More than 25 years after the two states of North and South Yemen united, the gulf between them has never been wider. The political south, now controlled by forces aligned with the Saudi-led coalition, is logistically as well as politically severed from the north-western territories under the command of the Houthi rebels and Saleh loyalists. Caught in the middle is the city of Taiz, which is steadily being reduced to rubble after a year-long siege imposed by the Houthi-Saleh forces.

Revenge nourishes the violence, but it cannot feed those who are dying from malnutrition. Blowing in the sandy wind on roadsides up and down the country are tattered tents that hundreds of thousands of displaced families now call home. Others have fled from the cities and towns affected by the conflict to remote but safer village areas. There, food and medical care are scarce.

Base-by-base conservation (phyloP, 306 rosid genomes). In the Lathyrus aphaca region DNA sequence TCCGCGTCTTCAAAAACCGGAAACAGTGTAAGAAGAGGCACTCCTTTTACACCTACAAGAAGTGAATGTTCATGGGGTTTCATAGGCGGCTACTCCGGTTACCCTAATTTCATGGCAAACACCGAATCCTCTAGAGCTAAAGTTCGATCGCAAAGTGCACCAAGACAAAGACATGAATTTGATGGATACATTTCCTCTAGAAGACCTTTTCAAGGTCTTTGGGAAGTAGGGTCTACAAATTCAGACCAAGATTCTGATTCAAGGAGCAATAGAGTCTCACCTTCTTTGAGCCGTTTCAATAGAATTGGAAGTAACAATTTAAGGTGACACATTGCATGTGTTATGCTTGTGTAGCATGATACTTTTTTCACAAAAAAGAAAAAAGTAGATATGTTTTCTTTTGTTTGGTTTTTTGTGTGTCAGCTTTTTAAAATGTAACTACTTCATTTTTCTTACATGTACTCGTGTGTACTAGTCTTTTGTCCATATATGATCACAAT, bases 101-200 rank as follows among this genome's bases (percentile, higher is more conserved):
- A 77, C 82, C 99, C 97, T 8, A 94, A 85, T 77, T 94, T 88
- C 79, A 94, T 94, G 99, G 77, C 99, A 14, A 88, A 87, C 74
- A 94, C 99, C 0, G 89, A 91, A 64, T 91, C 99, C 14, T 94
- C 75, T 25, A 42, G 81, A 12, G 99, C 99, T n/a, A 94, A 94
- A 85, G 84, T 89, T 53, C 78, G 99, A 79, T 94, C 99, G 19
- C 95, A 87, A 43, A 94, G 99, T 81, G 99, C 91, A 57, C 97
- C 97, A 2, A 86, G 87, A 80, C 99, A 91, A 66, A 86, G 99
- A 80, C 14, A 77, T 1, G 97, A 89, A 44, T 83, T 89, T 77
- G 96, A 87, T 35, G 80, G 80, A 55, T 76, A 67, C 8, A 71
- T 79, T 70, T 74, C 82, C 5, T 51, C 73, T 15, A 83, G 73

The acute child malnutrition reported in urban hospitals remains largely hidden in these isolated villages, far from tarmac roads, beyond the reach of international aid agencies. On my road trips across Yemen, a journey that would normally take 45 minutes on asphalt could take five hours on tracks across scrubland and rock, climbing mountainsides and descending into valleys where bridges stand useless, snapped in half by air strikes.

Among the other statistics are the missing millions needed by the state – the country’s largest employer. Workers haven’t been paid in months, amid fears of an economic collapse. This is apparently a deliberate tactic of fiscal strangulation by the Saudi-backed Yemeni government-in-exile. The recent relocation of the central bank from the Houthi-controlled capital, Sana’a, to the southern city of Aden is so far proving symbolic, given that the institution remains devoid of funds. The workforce on both sides of the conflict has taken to the streets to protest against salaries being overdue.